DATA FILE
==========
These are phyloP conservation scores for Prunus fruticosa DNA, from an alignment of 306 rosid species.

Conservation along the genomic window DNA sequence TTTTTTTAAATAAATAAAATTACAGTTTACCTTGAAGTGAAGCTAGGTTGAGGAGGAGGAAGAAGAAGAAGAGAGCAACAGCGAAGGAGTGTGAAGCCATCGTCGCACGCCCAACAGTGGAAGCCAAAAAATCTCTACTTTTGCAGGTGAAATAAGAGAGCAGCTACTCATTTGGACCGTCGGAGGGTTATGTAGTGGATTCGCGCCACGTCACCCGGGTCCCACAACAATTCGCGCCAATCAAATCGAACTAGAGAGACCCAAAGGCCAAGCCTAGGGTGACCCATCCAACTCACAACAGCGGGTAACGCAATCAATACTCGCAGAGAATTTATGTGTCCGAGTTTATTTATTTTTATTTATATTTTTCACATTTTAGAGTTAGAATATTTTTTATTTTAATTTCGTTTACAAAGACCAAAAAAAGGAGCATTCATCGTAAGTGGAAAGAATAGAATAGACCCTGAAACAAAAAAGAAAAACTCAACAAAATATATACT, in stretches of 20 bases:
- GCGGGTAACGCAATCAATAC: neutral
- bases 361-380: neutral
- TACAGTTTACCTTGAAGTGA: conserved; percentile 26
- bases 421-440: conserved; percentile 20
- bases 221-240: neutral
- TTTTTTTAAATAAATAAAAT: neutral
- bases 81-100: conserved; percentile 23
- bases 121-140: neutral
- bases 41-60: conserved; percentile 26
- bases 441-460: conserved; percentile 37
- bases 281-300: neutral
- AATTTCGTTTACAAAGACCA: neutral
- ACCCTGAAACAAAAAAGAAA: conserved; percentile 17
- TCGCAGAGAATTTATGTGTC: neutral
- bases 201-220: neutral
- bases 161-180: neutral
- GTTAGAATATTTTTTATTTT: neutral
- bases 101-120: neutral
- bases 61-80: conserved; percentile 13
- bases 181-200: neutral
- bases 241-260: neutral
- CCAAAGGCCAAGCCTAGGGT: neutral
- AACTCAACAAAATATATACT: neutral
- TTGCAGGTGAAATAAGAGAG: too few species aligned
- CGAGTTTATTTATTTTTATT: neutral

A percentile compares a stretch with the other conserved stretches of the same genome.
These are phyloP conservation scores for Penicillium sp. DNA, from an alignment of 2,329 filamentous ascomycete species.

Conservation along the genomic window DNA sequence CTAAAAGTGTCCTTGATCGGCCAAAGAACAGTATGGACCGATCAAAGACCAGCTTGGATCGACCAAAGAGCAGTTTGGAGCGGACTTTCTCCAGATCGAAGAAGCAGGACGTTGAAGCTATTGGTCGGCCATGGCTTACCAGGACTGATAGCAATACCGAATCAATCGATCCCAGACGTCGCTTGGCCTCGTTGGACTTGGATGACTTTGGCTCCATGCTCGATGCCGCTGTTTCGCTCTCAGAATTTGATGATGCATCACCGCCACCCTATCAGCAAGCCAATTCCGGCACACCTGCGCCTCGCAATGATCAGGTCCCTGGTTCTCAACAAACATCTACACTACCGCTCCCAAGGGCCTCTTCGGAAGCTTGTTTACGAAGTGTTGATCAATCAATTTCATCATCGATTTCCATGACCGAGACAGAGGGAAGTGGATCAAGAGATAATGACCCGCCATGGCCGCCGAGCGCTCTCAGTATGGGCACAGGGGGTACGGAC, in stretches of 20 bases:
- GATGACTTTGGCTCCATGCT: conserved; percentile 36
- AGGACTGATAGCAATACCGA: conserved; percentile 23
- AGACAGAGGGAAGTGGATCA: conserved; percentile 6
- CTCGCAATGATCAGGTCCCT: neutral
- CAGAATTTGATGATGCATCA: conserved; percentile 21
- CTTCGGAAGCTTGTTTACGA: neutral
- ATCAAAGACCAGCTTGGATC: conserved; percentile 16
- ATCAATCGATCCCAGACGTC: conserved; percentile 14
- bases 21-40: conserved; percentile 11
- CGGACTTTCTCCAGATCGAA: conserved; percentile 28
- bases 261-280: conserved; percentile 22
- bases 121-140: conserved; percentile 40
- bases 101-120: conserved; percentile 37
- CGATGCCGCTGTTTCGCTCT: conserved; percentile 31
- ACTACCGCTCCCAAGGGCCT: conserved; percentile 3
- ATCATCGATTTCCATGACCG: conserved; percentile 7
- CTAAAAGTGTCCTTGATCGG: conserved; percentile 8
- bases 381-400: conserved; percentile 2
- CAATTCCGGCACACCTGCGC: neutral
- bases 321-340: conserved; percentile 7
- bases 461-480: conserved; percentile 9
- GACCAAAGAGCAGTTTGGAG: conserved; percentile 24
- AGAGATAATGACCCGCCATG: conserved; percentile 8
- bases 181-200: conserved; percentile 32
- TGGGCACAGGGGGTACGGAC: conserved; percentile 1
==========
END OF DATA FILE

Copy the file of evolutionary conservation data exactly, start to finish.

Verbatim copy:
These are phyloP conservation scores for Prunus fruticosa DNA, from an alignment of 306 rosid species.

Conservation along the genomic window DNA sequence TTTTTTTAAATAAATAAAATTACAGTTTACCTTGAAGTGAAGCTAGGTTGAGGAGGAGGAAGAAGAAGAAGAGAGCAACAGCGAAGGAGTGTGAAGCCATCGTCGCACGCCCAACAGTGGAAGCCAAAAAATCTCTACTTTTGCAGGTGAAATAAGAGAGCAGCTACTCATTTGGACCGTCGGAGGGTTATGTAGTGGATTCGCGCCACGTCACCCGGGTCCCACAACAATTCGCGCCAATCAAATCGAACTAGAGAGACCCAAAGGCCAAGCCTAGGGTGACCCATCCAACTCACAACAGCGGGTAACGCAATCAATACTCGCAGAGAATTTATGTGTCCGAGTTTATTTATTTTTATTTATATTTTTCACATTTTAGAGTTAGAATATTTTTTATTTTAATTTCGTTTACAAAGACCAAAAAAAGGAGCATTCATCGTAAGTGGAAAGAATAGAATAGACCCTGAAACAAAAAAGAAAAACTCAACAAAATATATACT, in stretches of 20 bases:
- GCGGGTAACGCAATCAATAC: neutral
- bases 361-380: neutral
- TACAGTTTACCTTGAAGTGA: conserved; percentile 26
- bases 421-440: conserved; percentile 20
- bases 221-240: neutral
- TTTTTTTAAATAAATAAAAT: neutral
- bases 81-100: conserved; percentile 23
- bases 121-140: neutral
- bases 41-60: conserved; percentile 26
- bases 441-460: conserved; percentile 37
- bases 281-300: neutral
- AATTTCGTTTACAAAGACCA: neutral
- ACCCTGAAACAAAAAAGAAA: conserved; percentile 17
- TCGCAGAGAATTTATGTGTC: neutral
- bases 201-220: neutral
- bases 161-180: neutral
- GTTAGAATATTTTTTATTTT: neutral
- bases 101-120: neutral
- bases 61-80: conserved; percentile 13
- bases 181-200: neutral
- bases 241-260: neutral
- CCAAAGGCCAAGCCTAGGGT: neutral
- AACTCAACAAAATATATACT: neutral
- TTGCAGGTGAAATAAGAGAG: too few species aligned
- CGAGTTTATTTATTTTTATT: neutral

A percentile compares a stretch with the other conserved stretches of the same genome.
These are phyloP conservation scores for Penicillium sp. DNA, from an alignment of 2,329 filamentous ascomycete species.

Conservation along the genomic window DNA sequence CTAAAAGTGTCCTTGATCGGCCAAAGAACAGTATGGACCGATCAAAGACCAGCTTGGATCGACCAAAGAGCAGTTTGGAGCGGACTTTCTCCAGATCGAAGAAGCAGGACGTTGAAGCTATTGGTCGGCCATGGCTTACCAGGACTGATAGCAATACCGAATCAATCGATCCCAGACGTCGCTTGGCCTCGTTGGACTTGGATGACTTTGGCTCCATGCTCGATGCCGCTGTTTCGCTCTCAGAATTTGATGATGCATCACCGCCACCCTATCAGCAAGCCAATTCCGGCACACCTGCGCCTCGCAATGATCAGGTCCCTGGTTCTCAACAAACATCTACACTACCGCTCCCAAGGGCCTCTTCGGAAGCTTGTTTACGAAGTGTTGATCAATCAATTTCATCATCGATTTCCATGACCGAGACAGAGGGAAGTGGATCAAGAGATAATGACCCGCCATGGCCGCCGAGCGCTCTCAGTATGGGCACAGGGGGTACGGAC, in stretches of 20 bases:
- GATGACTTTGGCTCCATGCT: conserved; percentile 36
- AGGACTGATAGCAATACCGA: conserved; percentile 23
- AGACAGAGGGAAGTGGATCA: conserved; percentile 6
- CTCGCAATGATCAGGTCCCT: neutral
- CAGAATTTGATGATGCATCA: conserved; percentile 21
- CTTCGGAAGCTTGTTTACGA: neutral
- ATCAAAGACCAGCTTGGATC: conserved; percentile 16
- ATCAATCGATCCCAGACGTC: conserved; percentile 14
- bases 21-40: conserved; percentile 11
- CGGACTTTCTCCAGATCGAA: conserved; percentile 28
- bases 261-280: conserved; percentile 22
- bases 121-140: conserved; percentile 40
- bases 101-120: conserved; percentile 37
- CGATGCCGCTGTTTCGCTCT: conserved; percentile 31
- ACTACCGCTCCCAAGGGCCT: conserved; percentile 3
- ATCATCGATTTCCATGACCG: conserved; percentile 7
- CTAAAAGTGTCCTTGATCGG: conserved; percentile 8
- bases 381-400: conserved; percentile 2
- CAATTCCGGCACACCTGCGC: neutral
- bases 321-340: conserved; percentile 7
- bases 461-480: conserved; percentile 9
- GACCAAAGAGCAGTTTGGAG: conserved; percentile 24
- AGAGATAATGACCCGCCATG: conserved; percentile 8
- bases 181-200: conserved; percentile 32
- TGGGCACAGGGGGTACGGAC: conserved; percentile 1